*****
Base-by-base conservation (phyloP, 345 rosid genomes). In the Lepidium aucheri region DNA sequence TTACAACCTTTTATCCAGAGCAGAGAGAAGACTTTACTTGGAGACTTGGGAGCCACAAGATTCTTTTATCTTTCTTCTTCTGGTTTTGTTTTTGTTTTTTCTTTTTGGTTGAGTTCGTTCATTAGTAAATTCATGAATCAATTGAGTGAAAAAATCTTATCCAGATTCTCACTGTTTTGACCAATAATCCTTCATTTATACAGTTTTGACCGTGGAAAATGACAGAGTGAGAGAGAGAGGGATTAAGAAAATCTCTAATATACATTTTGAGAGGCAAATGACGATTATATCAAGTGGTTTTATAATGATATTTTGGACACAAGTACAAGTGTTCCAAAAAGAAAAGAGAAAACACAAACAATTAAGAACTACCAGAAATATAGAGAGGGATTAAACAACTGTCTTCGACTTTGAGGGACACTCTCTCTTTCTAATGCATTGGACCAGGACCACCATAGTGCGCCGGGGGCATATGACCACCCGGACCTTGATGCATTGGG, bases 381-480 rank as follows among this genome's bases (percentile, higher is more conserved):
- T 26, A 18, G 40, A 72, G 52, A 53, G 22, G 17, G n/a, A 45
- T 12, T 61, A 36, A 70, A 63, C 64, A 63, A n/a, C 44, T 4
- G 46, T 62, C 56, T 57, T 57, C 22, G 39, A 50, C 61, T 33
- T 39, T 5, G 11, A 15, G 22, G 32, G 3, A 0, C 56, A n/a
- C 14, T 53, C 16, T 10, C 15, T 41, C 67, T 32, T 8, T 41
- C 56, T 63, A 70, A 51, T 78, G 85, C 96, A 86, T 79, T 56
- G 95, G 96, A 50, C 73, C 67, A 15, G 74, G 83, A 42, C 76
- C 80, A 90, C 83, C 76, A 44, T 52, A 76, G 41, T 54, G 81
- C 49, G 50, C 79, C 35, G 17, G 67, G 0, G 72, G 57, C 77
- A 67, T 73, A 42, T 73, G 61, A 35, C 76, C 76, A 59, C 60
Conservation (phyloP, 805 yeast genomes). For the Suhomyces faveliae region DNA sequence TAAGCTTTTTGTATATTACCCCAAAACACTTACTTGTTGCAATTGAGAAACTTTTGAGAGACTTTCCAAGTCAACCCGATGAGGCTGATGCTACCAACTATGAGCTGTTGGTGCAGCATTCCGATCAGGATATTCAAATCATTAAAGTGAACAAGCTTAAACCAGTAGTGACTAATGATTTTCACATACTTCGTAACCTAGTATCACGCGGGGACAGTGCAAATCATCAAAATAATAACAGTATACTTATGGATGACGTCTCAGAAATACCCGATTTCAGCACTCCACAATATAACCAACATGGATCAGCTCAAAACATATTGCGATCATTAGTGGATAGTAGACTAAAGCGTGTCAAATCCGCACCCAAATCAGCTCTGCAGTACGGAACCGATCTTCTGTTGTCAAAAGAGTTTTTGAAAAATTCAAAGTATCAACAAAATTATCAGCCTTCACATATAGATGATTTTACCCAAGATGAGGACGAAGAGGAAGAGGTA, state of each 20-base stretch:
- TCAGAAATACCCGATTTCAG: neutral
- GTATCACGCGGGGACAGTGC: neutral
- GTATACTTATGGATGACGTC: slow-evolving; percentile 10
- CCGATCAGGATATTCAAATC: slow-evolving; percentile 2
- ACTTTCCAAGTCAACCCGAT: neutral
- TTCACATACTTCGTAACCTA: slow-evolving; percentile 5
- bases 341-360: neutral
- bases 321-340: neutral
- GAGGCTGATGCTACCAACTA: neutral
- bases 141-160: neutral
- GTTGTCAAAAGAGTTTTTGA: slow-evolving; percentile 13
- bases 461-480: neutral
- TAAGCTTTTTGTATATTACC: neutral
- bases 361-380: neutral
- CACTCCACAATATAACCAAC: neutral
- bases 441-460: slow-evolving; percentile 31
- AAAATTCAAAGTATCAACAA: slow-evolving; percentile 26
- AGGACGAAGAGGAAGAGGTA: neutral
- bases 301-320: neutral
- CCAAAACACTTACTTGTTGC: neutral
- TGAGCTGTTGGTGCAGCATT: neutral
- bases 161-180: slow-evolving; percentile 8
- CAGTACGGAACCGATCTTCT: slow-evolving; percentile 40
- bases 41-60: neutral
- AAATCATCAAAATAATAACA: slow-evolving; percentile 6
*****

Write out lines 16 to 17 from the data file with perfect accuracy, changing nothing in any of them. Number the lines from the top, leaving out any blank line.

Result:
- CCGATCAGGATATTCAAATC: slow-evolving; percentile 2
- ACTTTCCAAGTCAACCCGAT: neutral